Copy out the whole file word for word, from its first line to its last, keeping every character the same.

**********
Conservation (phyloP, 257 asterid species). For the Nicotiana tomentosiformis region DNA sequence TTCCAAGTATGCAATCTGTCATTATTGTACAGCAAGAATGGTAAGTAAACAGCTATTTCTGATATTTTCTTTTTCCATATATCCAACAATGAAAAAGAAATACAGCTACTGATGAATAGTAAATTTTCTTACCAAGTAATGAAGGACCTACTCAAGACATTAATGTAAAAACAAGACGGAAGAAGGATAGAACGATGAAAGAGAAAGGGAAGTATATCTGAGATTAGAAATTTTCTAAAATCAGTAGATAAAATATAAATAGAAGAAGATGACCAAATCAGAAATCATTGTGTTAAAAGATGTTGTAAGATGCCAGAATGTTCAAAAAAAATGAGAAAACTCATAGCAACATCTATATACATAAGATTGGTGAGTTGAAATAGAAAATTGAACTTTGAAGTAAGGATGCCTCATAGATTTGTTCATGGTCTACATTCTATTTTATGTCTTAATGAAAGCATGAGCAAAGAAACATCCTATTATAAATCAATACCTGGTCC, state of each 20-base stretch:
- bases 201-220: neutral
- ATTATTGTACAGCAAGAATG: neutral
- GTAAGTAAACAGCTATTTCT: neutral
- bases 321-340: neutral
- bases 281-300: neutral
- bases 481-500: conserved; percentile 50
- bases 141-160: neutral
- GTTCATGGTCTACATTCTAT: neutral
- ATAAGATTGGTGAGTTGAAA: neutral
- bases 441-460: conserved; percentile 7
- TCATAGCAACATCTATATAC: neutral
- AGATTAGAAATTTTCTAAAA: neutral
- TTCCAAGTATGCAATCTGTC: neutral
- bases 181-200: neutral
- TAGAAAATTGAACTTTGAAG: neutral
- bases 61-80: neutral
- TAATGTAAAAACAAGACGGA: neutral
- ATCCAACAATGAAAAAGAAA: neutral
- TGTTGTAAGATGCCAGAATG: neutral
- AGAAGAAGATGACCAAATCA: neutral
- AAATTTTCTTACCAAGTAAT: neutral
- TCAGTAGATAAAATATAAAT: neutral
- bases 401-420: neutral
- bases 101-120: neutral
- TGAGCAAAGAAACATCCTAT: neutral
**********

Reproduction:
Conservation (phyloP, 257 asterid species). For the Nicotiana tomentosiformis region DNA sequence TTCCAAGTATGCAATCTGTCATTATTGTACAGCAAGAATGGTAAGTAAACAGCTATTTCTGATATTTTCTTTTTCCATATATCCAACAATGAAAAAGAAATACAGCTACTGATGAATAGTAAATTTTCTTACCAAGTAATGAAGGACCTACTCAAGACATTAATGTAAAAACAAGACGGAAGAAGGATAGAACGATGAAAGAGAAAGGGAAGTATATCTGAGATTAGAAATTTTCTAAAATCAGTAGATAAAATATAAATAGAAGAAGATGACCAAATCAGAAATCATTGTGTTAAAAGATGTTGTAAGATGCCAGAATGTTCAAAAAAAATGAGAAAACTCATAGCAACATCTATATACATAAGATTGGTGAGTTGAAATAGAAAATTGAACTTTGAAGTAAGGATGCCTCATAGATTTGTTCATGGTCTACATTCTATTTTATGTCTTAATGAAAGCATGAGCAAAGAAACATCCTATTATAAATCAATACCTGGTCC, state of each 20-base stretch:
- bases 201-220: neutral
- ATTATTGTACAGCAAGAATG: neutral
- GTAAGTAAACAGCTATTTCT: neutral
- bases 321-340: neutral
- bases 281-300: neutral
- bases 481-500: conserved; percentile 50
- bases 141-160: neutral
- GTTCATGGTCTACATTCTAT: neutral
- ATAAGATTGGTGAGTTGAAA: neutral
- bases 441-460: conserved; percentile 7
- TCATAGCAACATCTATATAC: neutral
- AGATTAGAAATTTTCTAAAA: neutral
- TTCCAAGTATGCAATCTGTC: neutral
- bases 181-200: neutral
- TAGAAAATTGAACTTTGAAG: neutral
- bases 61-80: neutral
- TAATGTAAAAACAAGACGGA: neutral
- ATCCAACAATGAAAAAGAAA: neutral
- TGTTGTAAGATGCCAGAATG: neutral
- AGAAGAAGATGACCAAATCA: neutral
- AAATTTTCTTACCAAGTAAT: neutral
- TCAGTAGATAAAATATAAAT: neutral
- bases 401-420: neutral
- bases 101-120: neutral
- TGAGCAAAGAAACATCCTAT: neutral